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SENSORY OVERLOAD

Inside India’s coal country

The Dipka Extension mine near Hardi Bazar in Korba, Chhattisgarh, India.
Harsha Vadlamani for Quartz
The Dipka Extension mine near Hardi Bazar in Korba, Chhattisgarh, India.
  • Akshat Rathi
By Akshat Rathi

Senior reporter

Published Last updated This article is more than 2 years old.

In Korba, coal is everywhere—even in the air. 

We arrived in the city by train in mid-September, which is typically close to the end of the monsoon season in this part of the Indian state of Chhattisgarh. But the deluge hadn’t abated yet. Instead, we were warned that rainfall had picked up in recent weeks. 

Heavy rain should have precipitated the pollution in the air—the tiny particles of dust, coal, and organic matter created by extracting coal from open-to-air mines or produced when coal is burned in inefficient power plants. But the sulfurous, mildly irritating smell was inescapable.

Harsha Vadlamani for Quartz
Wagons loaded with coal wait at the yards in Korba Railway Station.

As we drove from the train station to the hotel, it was clear the residents didn’t mind. Coal is life in Korba. The city’s 300,000 residents are almost completely dependent on coal and its allied industries for their livelihoods. 

Coal mining began in Korba in 1941. Today, the city serves as the hub of four coal mines, five coal power plants, and an aluminum smelter. The mines in the region produce more than 70 million metric tons each year—about 10% of the country’s total production. Together, the pollution from these industries has put Korba third in the ranks of “critically polluted” cities in India, according to a 2015 government report.

Harsha Vadlamani for Quartz
Muslims offer free food to passers-by on the occasion of Muharram—one of four sacred months in Islamic calendar. Above them, an open-air conveyor belt carries coal to the Hasdeo Thermal Power Station in Darri near Korba.
Harsha Vadlamani for Quartz
The conveyor belt carries coal from a nearby mine to the Hasdeo Thermal Power Station in Darri near Korba. It is one of five coal power plants in the area, which together generate 5% of all electricity in India.
Harsha Vadlamani for Quartz
A cooling tower used by the Hasdeo Thermal Power Station in Darri near Korba. The plume emitted from its opening is only steam—but the smokestack belching pollution isn’t too far away.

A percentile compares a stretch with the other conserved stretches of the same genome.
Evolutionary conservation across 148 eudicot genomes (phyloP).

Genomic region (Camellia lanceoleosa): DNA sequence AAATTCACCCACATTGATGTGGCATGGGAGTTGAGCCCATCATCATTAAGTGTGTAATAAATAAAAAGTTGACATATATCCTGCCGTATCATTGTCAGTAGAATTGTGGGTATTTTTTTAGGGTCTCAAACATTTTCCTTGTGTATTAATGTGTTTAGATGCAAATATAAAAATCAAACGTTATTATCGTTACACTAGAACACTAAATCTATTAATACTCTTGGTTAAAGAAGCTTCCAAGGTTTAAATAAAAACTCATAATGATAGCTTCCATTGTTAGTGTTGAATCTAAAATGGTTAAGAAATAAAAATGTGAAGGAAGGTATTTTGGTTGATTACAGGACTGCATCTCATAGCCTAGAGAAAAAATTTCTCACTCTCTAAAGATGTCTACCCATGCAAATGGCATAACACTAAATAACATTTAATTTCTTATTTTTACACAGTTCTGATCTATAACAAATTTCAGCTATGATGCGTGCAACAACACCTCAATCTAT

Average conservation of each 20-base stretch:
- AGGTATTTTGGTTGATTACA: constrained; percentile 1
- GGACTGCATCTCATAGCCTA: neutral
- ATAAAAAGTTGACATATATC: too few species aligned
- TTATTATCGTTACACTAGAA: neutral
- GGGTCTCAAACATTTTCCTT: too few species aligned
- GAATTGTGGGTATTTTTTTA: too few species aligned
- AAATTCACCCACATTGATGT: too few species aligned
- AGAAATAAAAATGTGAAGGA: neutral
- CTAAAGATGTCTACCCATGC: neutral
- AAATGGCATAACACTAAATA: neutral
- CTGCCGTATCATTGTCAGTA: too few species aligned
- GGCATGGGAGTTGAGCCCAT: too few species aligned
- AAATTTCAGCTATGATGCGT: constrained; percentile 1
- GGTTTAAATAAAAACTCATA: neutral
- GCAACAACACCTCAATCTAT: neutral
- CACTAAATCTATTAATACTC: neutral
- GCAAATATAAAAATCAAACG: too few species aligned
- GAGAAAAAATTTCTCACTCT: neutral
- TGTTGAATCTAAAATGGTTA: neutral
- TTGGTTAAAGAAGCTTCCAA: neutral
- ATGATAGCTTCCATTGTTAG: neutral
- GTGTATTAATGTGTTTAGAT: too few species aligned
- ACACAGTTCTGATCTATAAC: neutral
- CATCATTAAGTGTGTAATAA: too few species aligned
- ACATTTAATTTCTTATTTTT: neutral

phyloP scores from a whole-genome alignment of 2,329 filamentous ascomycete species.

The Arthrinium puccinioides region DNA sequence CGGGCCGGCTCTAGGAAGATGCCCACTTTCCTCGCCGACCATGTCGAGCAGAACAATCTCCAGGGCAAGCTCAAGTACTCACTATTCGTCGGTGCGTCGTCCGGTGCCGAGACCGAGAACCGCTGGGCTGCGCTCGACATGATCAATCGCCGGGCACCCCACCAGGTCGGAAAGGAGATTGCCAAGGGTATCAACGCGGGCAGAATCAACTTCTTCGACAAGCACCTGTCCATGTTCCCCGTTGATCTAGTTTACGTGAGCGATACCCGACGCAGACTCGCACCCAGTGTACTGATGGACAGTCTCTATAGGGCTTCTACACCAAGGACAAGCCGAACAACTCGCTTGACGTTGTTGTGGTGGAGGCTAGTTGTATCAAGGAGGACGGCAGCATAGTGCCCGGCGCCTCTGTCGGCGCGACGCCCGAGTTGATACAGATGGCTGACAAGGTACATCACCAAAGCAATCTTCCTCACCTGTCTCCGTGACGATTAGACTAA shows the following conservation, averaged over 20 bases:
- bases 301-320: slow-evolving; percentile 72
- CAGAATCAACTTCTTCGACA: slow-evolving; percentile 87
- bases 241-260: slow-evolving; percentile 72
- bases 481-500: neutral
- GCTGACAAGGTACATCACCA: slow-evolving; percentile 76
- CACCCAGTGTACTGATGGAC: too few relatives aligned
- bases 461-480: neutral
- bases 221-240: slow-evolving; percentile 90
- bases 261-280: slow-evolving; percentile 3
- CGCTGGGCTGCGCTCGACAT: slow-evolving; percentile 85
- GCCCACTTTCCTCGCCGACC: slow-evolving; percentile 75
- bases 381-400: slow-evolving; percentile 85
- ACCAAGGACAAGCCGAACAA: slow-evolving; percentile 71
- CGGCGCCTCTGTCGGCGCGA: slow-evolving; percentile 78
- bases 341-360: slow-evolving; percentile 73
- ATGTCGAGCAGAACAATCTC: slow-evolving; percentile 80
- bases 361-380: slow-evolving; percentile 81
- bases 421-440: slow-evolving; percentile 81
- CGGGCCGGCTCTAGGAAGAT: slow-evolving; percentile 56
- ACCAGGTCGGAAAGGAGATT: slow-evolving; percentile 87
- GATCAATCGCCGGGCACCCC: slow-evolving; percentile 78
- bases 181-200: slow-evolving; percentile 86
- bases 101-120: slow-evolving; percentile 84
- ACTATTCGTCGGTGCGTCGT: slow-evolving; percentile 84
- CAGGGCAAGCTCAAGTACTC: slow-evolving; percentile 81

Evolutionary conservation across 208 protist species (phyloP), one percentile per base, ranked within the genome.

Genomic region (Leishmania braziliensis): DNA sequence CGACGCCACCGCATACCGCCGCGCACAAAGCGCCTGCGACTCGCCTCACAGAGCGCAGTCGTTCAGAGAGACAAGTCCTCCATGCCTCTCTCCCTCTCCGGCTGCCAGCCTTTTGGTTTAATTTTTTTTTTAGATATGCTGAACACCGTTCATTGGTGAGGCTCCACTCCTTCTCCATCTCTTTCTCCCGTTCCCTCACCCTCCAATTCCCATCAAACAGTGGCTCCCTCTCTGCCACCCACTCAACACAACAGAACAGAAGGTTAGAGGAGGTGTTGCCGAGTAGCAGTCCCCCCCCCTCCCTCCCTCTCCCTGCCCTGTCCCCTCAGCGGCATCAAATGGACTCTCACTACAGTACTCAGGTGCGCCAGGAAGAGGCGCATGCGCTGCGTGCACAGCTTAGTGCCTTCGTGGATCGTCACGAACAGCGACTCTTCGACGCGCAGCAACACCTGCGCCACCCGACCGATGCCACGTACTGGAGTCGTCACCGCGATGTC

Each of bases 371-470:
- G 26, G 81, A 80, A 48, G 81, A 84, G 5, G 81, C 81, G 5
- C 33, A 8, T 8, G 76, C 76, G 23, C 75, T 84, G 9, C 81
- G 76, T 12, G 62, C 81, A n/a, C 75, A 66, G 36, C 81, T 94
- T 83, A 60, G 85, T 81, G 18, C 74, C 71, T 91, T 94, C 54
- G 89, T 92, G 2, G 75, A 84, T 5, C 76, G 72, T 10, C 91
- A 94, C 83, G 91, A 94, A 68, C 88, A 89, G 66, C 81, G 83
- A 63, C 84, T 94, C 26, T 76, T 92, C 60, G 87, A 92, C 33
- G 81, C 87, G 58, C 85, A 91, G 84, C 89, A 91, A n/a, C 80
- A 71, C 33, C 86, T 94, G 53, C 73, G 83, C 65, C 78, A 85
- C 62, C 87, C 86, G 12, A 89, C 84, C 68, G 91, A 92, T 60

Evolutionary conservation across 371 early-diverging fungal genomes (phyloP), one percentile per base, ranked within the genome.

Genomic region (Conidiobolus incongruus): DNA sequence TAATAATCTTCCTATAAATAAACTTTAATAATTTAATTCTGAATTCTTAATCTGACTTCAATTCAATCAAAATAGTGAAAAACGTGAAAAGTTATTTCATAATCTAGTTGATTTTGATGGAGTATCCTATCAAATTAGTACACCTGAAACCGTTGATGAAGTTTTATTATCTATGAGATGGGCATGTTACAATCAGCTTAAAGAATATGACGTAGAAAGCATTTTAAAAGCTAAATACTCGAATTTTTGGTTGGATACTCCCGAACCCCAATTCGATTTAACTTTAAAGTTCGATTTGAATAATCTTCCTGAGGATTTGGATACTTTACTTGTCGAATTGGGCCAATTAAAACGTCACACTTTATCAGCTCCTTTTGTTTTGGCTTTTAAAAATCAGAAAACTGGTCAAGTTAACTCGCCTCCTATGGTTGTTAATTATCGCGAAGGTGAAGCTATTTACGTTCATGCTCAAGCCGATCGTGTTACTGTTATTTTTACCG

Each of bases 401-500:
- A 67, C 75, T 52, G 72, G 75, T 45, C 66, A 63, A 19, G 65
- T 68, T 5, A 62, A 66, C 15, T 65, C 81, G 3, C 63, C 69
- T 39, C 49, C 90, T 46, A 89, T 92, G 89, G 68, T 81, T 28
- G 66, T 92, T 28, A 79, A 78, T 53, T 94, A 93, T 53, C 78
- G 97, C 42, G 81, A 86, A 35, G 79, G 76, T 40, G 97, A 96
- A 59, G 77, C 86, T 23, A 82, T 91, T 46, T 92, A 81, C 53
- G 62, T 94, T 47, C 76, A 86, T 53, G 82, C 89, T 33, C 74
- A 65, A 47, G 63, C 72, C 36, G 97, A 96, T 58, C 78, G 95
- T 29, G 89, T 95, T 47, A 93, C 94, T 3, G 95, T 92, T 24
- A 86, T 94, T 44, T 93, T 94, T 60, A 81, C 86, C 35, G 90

Those living close to power plants said they suffer the consequences of coal, but don’t always reap the rewards. Every day, they wake up to a layer of coal ash deposited on surfaces exposed to the air. And even though the power plants continue running, neighborhoods in the area frequently experience blackouts.

Harsha Vadlamani for Quartz
Dr Shyama Prasad Mukherjee Thermal Power Station as seen from the Patharripara neighborhood in Korba. About one in four men in the area work at the power plant.
Harsha Vadlamani for Quartz
Residents of Patharripara neighborhood in Korba wait to resume religious festivities during a power outage, as the chimney of a coal power plant blows out smoke in the background. They were still waiting when we left the area half an hour later.
Harsha Vadlamani for Quartz
The cooling towers of the Dr Shyama Prasad Mukherjee Thermal Power Station as seen from the Patharripara Basti neighbourhood in Korba, Chhattisgarh, India.

All the coal mines around Korba are owned by Coal India Limited, a majority state-owned company that sets the price of coal in the country. These mines are enormous. Dipka mine, for example, is approximately 4 km (2.5 miles) wide and 4 km long; the Gevra mine next to it is about 8 km wide and 5 km long. Both are many tens of meters deep. Villages are scattered within walking distance of the edges of the mines.